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- December 18, 2013 at 9:55 pm #4192117
Matters of Prestige
“I have never seen a greater monster or miracle than myself.” Michel De Montaigne
Today we need to look more closely at how morality enters into the blueprint for making amends. And this brings us into the area of “omissions and commissions.”
* Have we been unfaithful to the significant other in our lives?
* Have we dealt in character assassination against someone we know?
* Have we been so self-obsessed that we’ve failed to meet the needs of our spouse? Our lover? Our parents? Our siblings? Our children? Our friends?
* Have we been a parent who has not been sensitive to the needs of our children? Have we ruled them by emotional blackmail? Have we withheld love and approval? Have we not been there for them when they needed us?
* Have we been so preoccupied in furthering our own social and business careers that everyone else must take second place on our priority list?
* Have we been demanding? Critical? Patronizing? Untruthful? Self-serving?
As we answer these questions on our written inventory of amends (for it must be written—just like our Fourth Step), we will proabably discover even more incidences where money, property, and prestige were the motivating factors for our old behavior.
Today’s Step: I uncover ways the need for presige has led me to wrongdoing.
Step by Step.. Muriel ZinkDecember 19, 2013 at 9:25 am #4192116
The Courage To Make Amends
“Courage is to feel the daily daggers of relentless steel and keep on living.” Douglas Malloch
Someone once said that we come into this world like a clean sheet of paper, and that everyone we meet scribbles on us. This may well account for the part of us that feels victimized by circumstances beyond our control.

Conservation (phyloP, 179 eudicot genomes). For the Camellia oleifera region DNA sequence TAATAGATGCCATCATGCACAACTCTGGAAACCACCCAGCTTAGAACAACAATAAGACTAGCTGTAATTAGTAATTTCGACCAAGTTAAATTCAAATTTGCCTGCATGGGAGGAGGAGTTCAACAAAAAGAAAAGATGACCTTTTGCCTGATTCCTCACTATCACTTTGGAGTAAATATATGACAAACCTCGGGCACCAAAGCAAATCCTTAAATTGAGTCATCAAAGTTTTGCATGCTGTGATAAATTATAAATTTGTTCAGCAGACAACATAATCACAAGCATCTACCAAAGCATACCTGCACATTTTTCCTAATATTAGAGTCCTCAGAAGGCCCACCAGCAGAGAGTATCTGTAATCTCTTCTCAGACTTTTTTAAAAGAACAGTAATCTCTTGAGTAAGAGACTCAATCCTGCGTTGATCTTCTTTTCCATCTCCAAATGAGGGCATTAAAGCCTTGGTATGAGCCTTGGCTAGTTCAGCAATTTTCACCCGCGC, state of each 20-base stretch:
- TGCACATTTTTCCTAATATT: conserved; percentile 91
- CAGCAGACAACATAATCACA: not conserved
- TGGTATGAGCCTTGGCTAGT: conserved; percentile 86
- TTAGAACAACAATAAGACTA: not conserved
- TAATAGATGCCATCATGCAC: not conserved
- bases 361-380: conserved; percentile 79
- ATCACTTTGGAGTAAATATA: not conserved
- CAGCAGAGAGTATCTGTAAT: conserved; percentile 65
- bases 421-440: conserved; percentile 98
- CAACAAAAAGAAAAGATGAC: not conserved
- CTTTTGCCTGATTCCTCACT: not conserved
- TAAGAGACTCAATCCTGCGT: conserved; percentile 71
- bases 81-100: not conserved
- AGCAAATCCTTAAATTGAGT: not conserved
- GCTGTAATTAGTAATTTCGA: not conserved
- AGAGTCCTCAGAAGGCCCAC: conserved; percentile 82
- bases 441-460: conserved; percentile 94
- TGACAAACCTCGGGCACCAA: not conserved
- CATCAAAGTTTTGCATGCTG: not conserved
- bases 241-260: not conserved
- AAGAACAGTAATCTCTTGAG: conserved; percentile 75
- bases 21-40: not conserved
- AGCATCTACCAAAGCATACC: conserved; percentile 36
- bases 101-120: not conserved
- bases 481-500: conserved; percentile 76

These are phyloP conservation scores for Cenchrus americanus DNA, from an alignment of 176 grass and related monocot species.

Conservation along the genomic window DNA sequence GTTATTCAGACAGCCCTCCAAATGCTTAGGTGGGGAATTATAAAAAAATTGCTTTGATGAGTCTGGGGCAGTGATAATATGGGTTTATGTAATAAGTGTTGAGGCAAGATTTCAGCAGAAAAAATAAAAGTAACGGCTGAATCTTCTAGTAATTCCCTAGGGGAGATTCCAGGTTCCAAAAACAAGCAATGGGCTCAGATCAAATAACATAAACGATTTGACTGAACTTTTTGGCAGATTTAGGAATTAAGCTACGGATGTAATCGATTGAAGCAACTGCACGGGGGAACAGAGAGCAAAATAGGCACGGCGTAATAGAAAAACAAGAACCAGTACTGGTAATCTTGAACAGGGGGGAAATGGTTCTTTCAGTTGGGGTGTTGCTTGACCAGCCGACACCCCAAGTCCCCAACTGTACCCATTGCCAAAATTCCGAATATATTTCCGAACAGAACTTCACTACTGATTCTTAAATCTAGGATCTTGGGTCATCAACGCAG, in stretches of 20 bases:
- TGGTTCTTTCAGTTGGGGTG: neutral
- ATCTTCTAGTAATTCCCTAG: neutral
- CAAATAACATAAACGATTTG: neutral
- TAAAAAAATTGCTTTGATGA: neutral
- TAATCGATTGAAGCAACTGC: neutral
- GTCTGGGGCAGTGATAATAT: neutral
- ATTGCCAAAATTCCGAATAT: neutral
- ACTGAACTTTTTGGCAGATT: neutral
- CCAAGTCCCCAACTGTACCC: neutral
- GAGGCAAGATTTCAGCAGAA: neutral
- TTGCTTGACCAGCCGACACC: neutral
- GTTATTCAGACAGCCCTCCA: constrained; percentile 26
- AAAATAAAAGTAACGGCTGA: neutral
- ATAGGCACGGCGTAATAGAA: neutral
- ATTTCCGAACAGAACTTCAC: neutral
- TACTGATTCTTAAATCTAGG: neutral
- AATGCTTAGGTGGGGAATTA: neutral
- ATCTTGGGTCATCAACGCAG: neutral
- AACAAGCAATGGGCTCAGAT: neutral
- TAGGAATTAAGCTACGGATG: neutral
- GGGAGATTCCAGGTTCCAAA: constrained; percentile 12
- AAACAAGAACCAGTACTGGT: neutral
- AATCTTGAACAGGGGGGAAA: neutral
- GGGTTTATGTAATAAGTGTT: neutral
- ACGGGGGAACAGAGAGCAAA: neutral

As we pursue Step Eight and write our own findings on paper, we become more and more aware of our own culpability. And yet, we also begin to realize that when we face up to our problems we can evoke skills and talents we didn’t know we had. When we go deep inside ourselves, we find that we do posses the courage to face those to whom we have done harm. We also know, that having aligned ourselves with a power greater than ourselves, we have an ever-present support system to bolster our resolve.
As we progress, we can define more and more clearly how we were drawn into our dependency. With hindsight, we can identify the attitudes and actions that catapulted us into this downhill run. We can track how one act led to the next. One lie led to the next. One disaster led to the next. Until, at last, we were forced to realize that we were caught in a web of such tenacity that it was impossible to find a way out by ourselves.
The old adage “forewarned is forearmed” now becomes a vital tool in preventing us from falling back into old habit patterns.
Today’s Step: With the support of the group and my Higher Power, I face my amends with courage.
Step by Step. Muriel ZinkDecember 20, 2013 at 10:34 am #4192115
“The lowest ebb is the turn of the tide.” anonymous
As we resurrect past situations, and the people who were involved with us, many of us begin to reexperience old depressions.
But now, we can begin to look at our depressions in a different light. Not so much from the standpoint of who or what caused them, but rather what we gained from them. As we make our list of those we’ve harmed, we can also think about the payoffs we experienced by having depressions. There always has to be a payoff in any continuing behavior. True, it might be a negative payoff, but it does serve a purpose.
One woman reported that migraine headaches were her payoff. It took her a long time to figure out how something that painful could work to her advantage, but she finally got it. Whenever she had a migrain, she was forced to retire to a dark room where she was unable to tolerate any sounds, sights, or smells. She might stay there for a day or more in complete seclusion until the pain and nausea had subsided enough for her to emerge.
The payoff was, of course, that during the headache episode no one could expect her to do anything. Hence, she was not only freed from responsibility, but no one had the heart to confront her when she was in such obvious pain.
Today’s Step: I see clearly the payoff in my depressions and other difficulties.
Step by Step. Muriel Zink
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